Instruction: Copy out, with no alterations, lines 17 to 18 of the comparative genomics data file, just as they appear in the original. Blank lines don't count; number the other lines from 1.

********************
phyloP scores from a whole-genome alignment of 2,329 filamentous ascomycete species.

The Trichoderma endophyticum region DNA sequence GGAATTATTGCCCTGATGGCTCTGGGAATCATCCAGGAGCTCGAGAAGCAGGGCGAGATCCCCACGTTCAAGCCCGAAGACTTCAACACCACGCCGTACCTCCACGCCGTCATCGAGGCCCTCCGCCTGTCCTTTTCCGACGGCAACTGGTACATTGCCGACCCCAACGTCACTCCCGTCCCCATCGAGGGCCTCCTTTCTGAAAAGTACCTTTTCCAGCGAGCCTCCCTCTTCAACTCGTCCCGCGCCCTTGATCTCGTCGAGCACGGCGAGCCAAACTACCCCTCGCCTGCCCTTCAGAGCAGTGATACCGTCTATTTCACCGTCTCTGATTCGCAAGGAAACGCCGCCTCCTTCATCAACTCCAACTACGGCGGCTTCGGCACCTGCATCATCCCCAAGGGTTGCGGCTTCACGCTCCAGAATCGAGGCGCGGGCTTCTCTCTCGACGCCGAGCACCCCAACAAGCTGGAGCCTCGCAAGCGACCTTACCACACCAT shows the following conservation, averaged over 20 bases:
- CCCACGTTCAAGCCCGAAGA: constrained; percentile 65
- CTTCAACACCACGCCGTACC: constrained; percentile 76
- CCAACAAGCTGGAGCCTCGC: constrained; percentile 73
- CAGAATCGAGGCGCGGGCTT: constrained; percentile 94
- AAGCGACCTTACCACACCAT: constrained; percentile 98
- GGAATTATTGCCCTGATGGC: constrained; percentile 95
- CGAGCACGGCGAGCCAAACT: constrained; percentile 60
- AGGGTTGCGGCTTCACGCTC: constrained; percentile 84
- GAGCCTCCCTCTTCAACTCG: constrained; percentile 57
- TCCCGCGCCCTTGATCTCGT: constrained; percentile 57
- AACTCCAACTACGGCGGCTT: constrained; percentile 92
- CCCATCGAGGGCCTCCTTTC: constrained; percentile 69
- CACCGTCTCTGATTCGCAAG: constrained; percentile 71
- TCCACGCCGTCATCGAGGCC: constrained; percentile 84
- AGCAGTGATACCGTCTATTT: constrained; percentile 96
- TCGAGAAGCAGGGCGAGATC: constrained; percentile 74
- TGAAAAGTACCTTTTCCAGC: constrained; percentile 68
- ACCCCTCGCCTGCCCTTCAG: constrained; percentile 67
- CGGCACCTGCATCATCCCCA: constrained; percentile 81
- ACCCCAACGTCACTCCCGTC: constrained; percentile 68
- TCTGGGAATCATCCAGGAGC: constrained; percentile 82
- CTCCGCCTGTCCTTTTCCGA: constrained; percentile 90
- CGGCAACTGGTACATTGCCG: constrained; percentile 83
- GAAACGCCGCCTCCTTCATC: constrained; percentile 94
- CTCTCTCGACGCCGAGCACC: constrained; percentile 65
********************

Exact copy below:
- AGCAGTGATACCGTCTATTT: constrained; percentile 96
- TCGAGAAGCAGGGCGAGATC: constrained; percentile 74